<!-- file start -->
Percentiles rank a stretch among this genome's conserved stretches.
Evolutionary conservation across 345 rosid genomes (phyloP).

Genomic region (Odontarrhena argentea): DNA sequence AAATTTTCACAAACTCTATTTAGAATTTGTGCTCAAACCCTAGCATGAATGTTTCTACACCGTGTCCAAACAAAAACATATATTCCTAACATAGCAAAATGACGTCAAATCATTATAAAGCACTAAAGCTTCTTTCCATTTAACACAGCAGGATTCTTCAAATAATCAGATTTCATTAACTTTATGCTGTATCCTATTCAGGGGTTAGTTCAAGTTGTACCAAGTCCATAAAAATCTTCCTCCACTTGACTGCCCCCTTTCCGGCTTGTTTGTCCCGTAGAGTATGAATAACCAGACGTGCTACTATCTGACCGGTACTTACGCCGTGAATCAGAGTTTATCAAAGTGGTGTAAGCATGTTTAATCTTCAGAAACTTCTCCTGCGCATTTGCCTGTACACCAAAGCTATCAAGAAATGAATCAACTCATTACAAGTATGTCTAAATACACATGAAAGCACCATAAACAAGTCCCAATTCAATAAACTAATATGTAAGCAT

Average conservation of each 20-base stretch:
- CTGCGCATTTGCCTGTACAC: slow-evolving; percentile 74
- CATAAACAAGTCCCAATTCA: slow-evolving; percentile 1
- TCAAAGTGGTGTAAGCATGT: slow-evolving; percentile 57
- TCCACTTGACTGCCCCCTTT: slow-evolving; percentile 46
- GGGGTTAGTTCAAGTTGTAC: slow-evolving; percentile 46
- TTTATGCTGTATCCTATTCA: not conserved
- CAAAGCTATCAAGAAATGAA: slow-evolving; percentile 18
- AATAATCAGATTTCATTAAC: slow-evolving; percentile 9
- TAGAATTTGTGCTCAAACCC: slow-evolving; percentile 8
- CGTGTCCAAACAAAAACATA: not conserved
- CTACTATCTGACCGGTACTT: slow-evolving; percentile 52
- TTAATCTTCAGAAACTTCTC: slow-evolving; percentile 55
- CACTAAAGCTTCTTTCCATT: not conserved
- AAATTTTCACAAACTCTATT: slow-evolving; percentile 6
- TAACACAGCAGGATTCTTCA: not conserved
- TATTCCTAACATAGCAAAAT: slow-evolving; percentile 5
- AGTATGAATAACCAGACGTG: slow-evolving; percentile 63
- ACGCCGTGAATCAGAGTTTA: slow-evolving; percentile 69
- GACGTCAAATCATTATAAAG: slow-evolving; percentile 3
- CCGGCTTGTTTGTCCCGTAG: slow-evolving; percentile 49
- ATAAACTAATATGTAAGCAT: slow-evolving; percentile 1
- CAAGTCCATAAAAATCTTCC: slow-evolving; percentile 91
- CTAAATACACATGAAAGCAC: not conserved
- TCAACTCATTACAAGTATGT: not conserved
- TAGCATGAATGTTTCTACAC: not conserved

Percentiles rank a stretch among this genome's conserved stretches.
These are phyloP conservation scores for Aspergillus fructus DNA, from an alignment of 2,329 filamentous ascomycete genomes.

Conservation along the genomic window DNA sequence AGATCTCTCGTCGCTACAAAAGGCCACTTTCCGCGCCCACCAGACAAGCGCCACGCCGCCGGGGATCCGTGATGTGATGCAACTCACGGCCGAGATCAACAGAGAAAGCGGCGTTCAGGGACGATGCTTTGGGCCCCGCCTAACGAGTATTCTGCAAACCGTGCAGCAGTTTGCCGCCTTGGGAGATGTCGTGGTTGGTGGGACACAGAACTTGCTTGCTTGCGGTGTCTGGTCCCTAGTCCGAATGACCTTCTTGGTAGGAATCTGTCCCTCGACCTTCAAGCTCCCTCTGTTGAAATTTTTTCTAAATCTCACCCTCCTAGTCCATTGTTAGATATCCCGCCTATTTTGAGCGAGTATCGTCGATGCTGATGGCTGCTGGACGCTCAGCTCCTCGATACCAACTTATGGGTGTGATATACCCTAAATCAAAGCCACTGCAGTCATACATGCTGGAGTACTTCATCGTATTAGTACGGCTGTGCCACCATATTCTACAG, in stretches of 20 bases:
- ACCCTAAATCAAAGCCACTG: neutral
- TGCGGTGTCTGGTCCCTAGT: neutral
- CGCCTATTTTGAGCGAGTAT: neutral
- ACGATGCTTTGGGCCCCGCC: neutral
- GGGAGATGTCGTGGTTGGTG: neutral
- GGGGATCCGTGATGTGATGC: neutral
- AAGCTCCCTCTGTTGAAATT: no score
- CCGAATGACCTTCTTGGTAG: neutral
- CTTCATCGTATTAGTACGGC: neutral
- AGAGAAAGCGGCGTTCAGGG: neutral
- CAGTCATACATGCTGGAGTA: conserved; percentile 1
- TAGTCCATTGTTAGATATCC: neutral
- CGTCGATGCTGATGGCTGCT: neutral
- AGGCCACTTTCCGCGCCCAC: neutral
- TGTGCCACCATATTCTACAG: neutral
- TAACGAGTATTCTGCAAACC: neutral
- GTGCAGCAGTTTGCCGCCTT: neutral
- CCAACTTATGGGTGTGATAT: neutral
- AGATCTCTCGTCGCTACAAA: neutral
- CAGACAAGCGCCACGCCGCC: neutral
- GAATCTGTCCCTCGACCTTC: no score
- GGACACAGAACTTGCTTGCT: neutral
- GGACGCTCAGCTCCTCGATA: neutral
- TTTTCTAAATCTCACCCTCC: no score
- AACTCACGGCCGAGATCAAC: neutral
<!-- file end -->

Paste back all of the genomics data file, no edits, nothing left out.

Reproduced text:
Percentiles rank a stretch among this genome's conserved stretches.
Evolutionary conservation across 345 rosid genomes (phyloP).

Genomic region (Odontarrhena argentea): DNA sequence AAATTTTCACAAACTCTATTTAGAATTTGTGCTCAAACCCTAGCATGAATGTTTCTACACCGTGTCCAAACAAAAACATATATTCCTAACATAGCAAAATGACGTCAAATCATTATAAAGCACTAAAGCTTCTTTCCATTTAACACAGCAGGATTCTTCAAATAATCAGATTTCATTAACTTTATGCTGTATCCTATTCAGGGGTTAGTTCAAGTTGTACCAAGTCCATAAAAATCTTCCTCCACTTGACTGCCCCCTTTCCGGCTTGTTTGTCCCGTAGAGTATGAATAACCAGACGTGCTACTATCTGACCGGTACTTACGCCGTGAATCAGAGTTTATCAAAGTGGTGTAAGCATGTTTAATCTTCAGAAACTTCTCCTGCGCATTTGCCTGTACACCAAAGCTATCAAGAAATGAATCAACTCATTACAAGTATGTCTAAATACACATGAAAGCACCATAAACAAGTCCCAATTCAATAAACTAATATGTAAGCAT

Average conservation of each 20-base stretch:
- CTGCGCATTTGCCTGTACAC: slow-evolving; percentile 74
- CATAAACAAGTCCCAATTCA: slow-evolving; percentile 1
- TCAAAGTGGTGTAAGCATGT: slow-evolving; percentile 57
- TCCACTTGACTGCCCCCTTT: slow-evolving; percentile 46
- GGGGTTAGTTCAAGTTGTAC: slow-evolving; percentile 46
- TTTATGCTGTATCCTATTCA: not conserved
- CAAAGCTATCAAGAAATGAA: slow-evolving; percentile 18
- AATAATCAGATTTCATTAAC: slow-evolving; percentile 9
- TAGAATTTGTGCTCAAACCC: slow-evolving; percentile 8
- CGTGTCCAAACAAAAACATA: not conserved
- CTACTATCTGACCGGTACTT: slow-evolving; percentile 52
- TTAATCTTCAGAAACTTCTC: slow-evolving; percentile 55
- CACTAAAGCTTCTTTCCATT: not conserved
- AAATTTTCACAAACTCTATT: slow-evolving; percentile 6
- TAACACAGCAGGATTCTTCA: not conserved
- TATTCCTAACATAGCAAAAT: slow-evolving; percentile 5
- AGTATGAATAACCAGACGTG: slow-evolving; percentile 63
- ACGCCGTGAATCAGAGTTTA: slow-evolving; percentile 69
- GACGTCAAATCATTATAAAG: slow-evolving; percentile 3
- CCGGCTTGTTTGTCCCGTAG: slow-evolving; percentile 49
- ATAAACTAATATGTAAGCAT: slow-evolving; percentile 1
- CAAGTCCATAAAAATCTTCC: slow-evolving; percentile 91
- CTAAATACACATGAAAGCAC: not conserved
- TCAACTCATTACAAGTATGT: not conserved
- TAGCATGAATGTTTCTACAC: not conserved

Percentiles rank a stretch among this genome's conserved stretches.
These are phyloP conservation scores for Aspergillus fructus DNA, from an alignment of 2,329 filamentous ascomycete genomes.

Conservation along the genomic window DNA sequence AGATCTCTCGTCGCTACAAAAGGCCACTTTCCGCGCCCACCAGACAAGCGCCACGCCGCCGGGGATCCGTGATGTGATGCAACTCACGGCCGAGATCAACAGAGAAAGCGGCGTTCAGGGACGATGCTTTGGGCCCCGCCTAACGAGTATTCTGCAAACCGTGCAGCAGTTTGCCGCCTTGGGAGATGTCGTGGTTGGTGGGACACAGAACTTGCTTGCTTGCGGTGTCTGGTCCCTAGTCCGAATGACCTTCTTGGTAGGAATCTGTCCCTCGACCTTCAAGCTCCCTCTGTTGAAATTTTTTCTAAATCTCACCCTCCTAGTCCATTGTTAGATATCCCGCCTATTTTGAGCGAGTATCGTCGATGCTGATGGCTGCTGGACGCTCAGCTCCTCGATACCAACTTATGGGTGTGATATACCCTAAATCAAAGCCACTGCAGTCATACATGCTGGAGTACTTCATCGTATTAGTACGGCTGTGCCACCATATTCTACAG, in stretches of 20 bases:
- ACCCTAAATCAAAGCCACTG: neutral
- TGCGGTGTCTGGTCCCTAGT: neutral
- CGCCTATTTTGAGCGAGTAT: neutral
- ACGATGCTTTGGGCCCCGCC: neutral
- GGGAGATGTCGTGGTTGGTG: neutral
- GGGGATCCGTGATGTGATGC: neutral
- AAGCTCCCTCTGTTGAAATT: no score
- CCGAATGACCTTCTTGGTAG: neutral
- CTTCATCGTATTAGTACGGC: neutral
- AGAGAAAGCGGCGTTCAGGG: neutral
- CAGTCATACATGCTGGAGTA: conserved; percentile 1
- TAGTCCATTGTTAGATATCC: neutral
- CGTCGATGCTGATGGCTGCT: neutral
- AGGCCACTTTCCGCGCCCAC: neutral
- TGTGCCACCATATTCTACAG: neutral
- TAACGAGTATTCTGCAAACC: neutral
- GTGCAGCAGTTTGCCGCCTT: neutral
- CCAACTTATGGGTGTGATAT: neutral
- AGATCTCTCGTCGCTACAAA: neutral
- CAGACAAGCGCCACGCCGCC: neutral
- GAATCTGTCCCTCGACCTTC: no score
- GGACACAGAACTTGCTTGCT: neutral
- GGACGCTCAGCTCCTCGATA: neutral
- TTTTCTAAATCTCACCCTCC: no score
- AACTCACGGCCGAGATCAAC: neutral